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New 3D-printed parts (ktkm)

ktkm

Well-known member
A couple of weeks ago, I posted in the Trading Post, about wanting to buy new Nubus slot covers (and CD-Bezel kit), and @elbaroni gave me a clever suggestion to look for 3D-printable parts (https://hackaday.com/2019/01/19/unobtanium-bezels-finally-modeled-for-3d-printing/). But then one of my cover latches chattered into pieces, so I decided to do something about the missing or broken parts of my newly acquired Quadra 950 and work on my 3D-modeling skills at the same time.

First up, new cover latches. (Inspired by this project https://modelrail.otenko.com/apple/quadra-950-case-issues-and-modifications).

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Chattered epoxy riddled old latch.

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Old and new 3D-printed latch.

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New Latch in place.

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Works great!

Here’s the .STL file if someone would like to give it a try. (No guarantees).

View attachment Quadra9X0_SideCoverLatch-815-6262-A.stl.zip

Coming up:

New Nubus slot covers for Quadra 9X0.

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Trash80toHP_Mini

NIGHT STALKER
Fabulous, I need one for my 950. Better to print a pair. That way they'll match and we can save intact latches for future museum quality restorations. I saw something about replacement FDD bezels in that thread, has anyone seen those done yet?

What's the current 3D package of choice? Free, if limited and upgradeable?

 

ktkm

Well-known member
This is good stuff.
Thanks :)

I saw something about replacement FDD bezels in that thread, has anyone seen those done yet?
Haven’t seen one of those yet, but besides the Nubus slot cover, I’m working on a blank, and eventually a CD-bezel.

What's the current 3D package of choice? Free, if limited and upgradeable?
Right now I’m working with a trial version SketchUp 2019.

 

aeberbach

Well-known member
It's worth a look at Autodesk Fusion 360. The cloud-based storage and STL conversion can get annoying as it takes far too long compared to local storage and conversion. The website is a hot mess. Licensing is a little confusing but it is free for hobbyists. With all those negatives you might wonder why, but it can do anything and there are a lot of free tutorials and support if you are getting started.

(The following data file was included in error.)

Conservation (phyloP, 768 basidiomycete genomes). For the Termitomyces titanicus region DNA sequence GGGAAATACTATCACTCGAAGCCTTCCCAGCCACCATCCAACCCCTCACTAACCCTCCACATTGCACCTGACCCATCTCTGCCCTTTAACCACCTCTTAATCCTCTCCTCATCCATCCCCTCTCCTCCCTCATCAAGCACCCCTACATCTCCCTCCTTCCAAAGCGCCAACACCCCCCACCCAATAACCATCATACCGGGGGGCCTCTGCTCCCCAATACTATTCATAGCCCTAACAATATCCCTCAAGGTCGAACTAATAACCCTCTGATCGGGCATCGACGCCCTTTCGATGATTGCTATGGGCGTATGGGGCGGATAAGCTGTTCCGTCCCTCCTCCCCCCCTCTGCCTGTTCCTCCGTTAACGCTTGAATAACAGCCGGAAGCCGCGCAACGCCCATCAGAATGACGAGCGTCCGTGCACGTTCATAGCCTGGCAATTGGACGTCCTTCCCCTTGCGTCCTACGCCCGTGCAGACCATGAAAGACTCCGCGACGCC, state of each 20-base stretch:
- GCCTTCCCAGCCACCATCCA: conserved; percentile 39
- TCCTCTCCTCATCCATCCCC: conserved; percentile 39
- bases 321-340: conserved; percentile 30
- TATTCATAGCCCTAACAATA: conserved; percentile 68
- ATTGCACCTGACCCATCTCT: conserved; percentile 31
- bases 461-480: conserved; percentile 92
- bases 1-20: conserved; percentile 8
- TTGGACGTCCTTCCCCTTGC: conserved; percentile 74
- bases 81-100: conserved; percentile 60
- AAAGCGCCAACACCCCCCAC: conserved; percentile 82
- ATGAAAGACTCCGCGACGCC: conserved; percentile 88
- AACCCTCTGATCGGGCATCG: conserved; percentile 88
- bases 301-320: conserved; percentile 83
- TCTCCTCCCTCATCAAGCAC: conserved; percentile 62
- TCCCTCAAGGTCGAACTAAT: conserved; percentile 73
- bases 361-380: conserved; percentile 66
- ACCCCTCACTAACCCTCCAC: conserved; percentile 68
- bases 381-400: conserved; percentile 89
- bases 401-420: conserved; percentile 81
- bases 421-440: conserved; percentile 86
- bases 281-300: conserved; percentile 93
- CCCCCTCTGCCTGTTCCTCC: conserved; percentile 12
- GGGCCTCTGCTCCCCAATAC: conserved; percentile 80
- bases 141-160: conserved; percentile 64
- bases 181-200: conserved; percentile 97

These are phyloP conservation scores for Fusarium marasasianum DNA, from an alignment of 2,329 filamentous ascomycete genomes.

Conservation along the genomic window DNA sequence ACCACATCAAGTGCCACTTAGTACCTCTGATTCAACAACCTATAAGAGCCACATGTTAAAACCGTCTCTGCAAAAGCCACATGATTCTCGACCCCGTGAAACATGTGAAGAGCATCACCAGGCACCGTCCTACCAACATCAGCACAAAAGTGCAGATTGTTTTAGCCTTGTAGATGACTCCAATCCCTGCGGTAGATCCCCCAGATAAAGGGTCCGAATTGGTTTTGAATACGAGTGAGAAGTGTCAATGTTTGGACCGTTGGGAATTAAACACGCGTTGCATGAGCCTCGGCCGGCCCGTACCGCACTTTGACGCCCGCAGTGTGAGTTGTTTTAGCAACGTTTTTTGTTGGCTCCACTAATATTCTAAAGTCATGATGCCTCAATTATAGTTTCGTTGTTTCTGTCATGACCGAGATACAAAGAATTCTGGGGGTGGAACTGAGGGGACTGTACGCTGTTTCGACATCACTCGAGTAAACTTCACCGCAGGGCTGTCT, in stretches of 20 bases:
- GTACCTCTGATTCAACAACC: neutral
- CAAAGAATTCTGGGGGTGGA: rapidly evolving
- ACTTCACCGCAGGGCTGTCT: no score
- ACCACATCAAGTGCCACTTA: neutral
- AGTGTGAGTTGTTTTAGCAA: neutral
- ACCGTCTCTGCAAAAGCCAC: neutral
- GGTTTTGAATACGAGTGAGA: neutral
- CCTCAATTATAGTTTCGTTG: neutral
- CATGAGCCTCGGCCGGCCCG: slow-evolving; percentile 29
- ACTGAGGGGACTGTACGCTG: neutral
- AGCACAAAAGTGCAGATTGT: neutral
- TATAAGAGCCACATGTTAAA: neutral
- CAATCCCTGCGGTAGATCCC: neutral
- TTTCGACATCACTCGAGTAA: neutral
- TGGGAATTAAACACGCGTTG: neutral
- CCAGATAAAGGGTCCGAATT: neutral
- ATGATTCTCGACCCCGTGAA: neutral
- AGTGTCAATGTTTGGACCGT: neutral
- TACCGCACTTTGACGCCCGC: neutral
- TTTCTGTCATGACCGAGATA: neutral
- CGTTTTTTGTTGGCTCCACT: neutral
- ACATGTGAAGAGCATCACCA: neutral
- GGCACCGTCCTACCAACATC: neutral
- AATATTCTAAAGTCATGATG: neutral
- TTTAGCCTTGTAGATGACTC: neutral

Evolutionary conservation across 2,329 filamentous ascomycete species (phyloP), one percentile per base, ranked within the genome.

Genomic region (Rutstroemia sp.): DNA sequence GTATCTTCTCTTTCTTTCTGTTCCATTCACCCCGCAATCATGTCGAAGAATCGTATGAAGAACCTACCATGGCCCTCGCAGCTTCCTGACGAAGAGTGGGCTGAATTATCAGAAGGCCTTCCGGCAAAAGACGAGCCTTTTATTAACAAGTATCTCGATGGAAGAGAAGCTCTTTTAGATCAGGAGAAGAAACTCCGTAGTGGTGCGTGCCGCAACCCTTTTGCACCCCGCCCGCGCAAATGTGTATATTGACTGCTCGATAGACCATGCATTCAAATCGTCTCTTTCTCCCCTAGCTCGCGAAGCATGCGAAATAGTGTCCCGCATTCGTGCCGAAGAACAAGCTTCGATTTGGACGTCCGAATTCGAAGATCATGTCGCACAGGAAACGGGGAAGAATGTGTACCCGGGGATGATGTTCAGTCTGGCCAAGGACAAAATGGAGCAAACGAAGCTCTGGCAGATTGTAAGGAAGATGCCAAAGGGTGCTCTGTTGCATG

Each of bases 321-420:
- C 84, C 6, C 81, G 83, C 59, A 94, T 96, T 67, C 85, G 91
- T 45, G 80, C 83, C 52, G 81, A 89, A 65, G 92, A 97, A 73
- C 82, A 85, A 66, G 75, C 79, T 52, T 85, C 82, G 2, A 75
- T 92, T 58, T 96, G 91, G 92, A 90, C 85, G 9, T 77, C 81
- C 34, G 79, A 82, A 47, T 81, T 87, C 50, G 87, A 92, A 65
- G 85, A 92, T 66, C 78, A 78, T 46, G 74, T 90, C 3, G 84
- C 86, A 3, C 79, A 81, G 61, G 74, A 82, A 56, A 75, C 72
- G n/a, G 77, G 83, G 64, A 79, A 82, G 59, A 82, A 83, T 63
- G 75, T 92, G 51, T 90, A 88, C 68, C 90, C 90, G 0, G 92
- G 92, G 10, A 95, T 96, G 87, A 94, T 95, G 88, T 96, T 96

ktkm

Well-known member
It's worth a look at Autodesk Fusion 360. The cloud-based storage and STL conversion can get annoying as it takes far too long compared to local storage and conversion. The website is a hot mess. Licensing is a little confusing but it is free for hobbyists. With all those negatives you might wonder why, but it can do anything and there are a lot of free tutorials and support if you are getting started.
Thanks for tip @aeberbach I’ll definitely give it try :)  

 

ktkm

Well-known member
We have a thread already:





I also made a good bezel for the Q950.
Interesting thread, and long! Too bad, I missed it. Your thorough take on the Q950 blank bezel makes my efforts appear a little redundant. However, I’m still learning, and I think the right way to start is with the blocky Q950 characteristics. Besides the parts described in the thread, what are you working on now? Mabe, we can coordinate? Btw, I love the portable feet!

 

360alaska

Well-known member
There's nothing I'm working on 3d wise at the moment. What else are you interested in creating?

 
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ktkm

Well-known member
There's nothing I'm working on 3d wise at the moment. What else are you interested in creating?
Well, right now I’m working on the aforementioned Quadra 9X0 Nubus slot cover and bezel, a light pipe for II, IIx or IIfx, and a SCSI2SD 5.1 mount for a Mac Portable. Then I would like to find/make a programmer switch for a II, IIx or IIfx.

 

Merk

New member
I just got a Performa 6400/180 (my dream Mac back in 96) off of ebay. It actually shipped in a Tandy 1000 box! At any rate, it’s in really good shape except for two broken parts and a missing port cover.

The two front bezel snaps were broken, the ones you need to press at the bottom to lift the front bezel off, and the comm slot cover is missing.

I have no skills to create models but is there any chance that someone would be able to?

thanks!

 

ktkm

Well-known member
I just got a Performa 6400/180 (my dream Mac back in 96) off of ebay. It actually shipped in a Tandy 1000 box! At any rate, it’s in really good shape except for two broken parts and a missing port cover.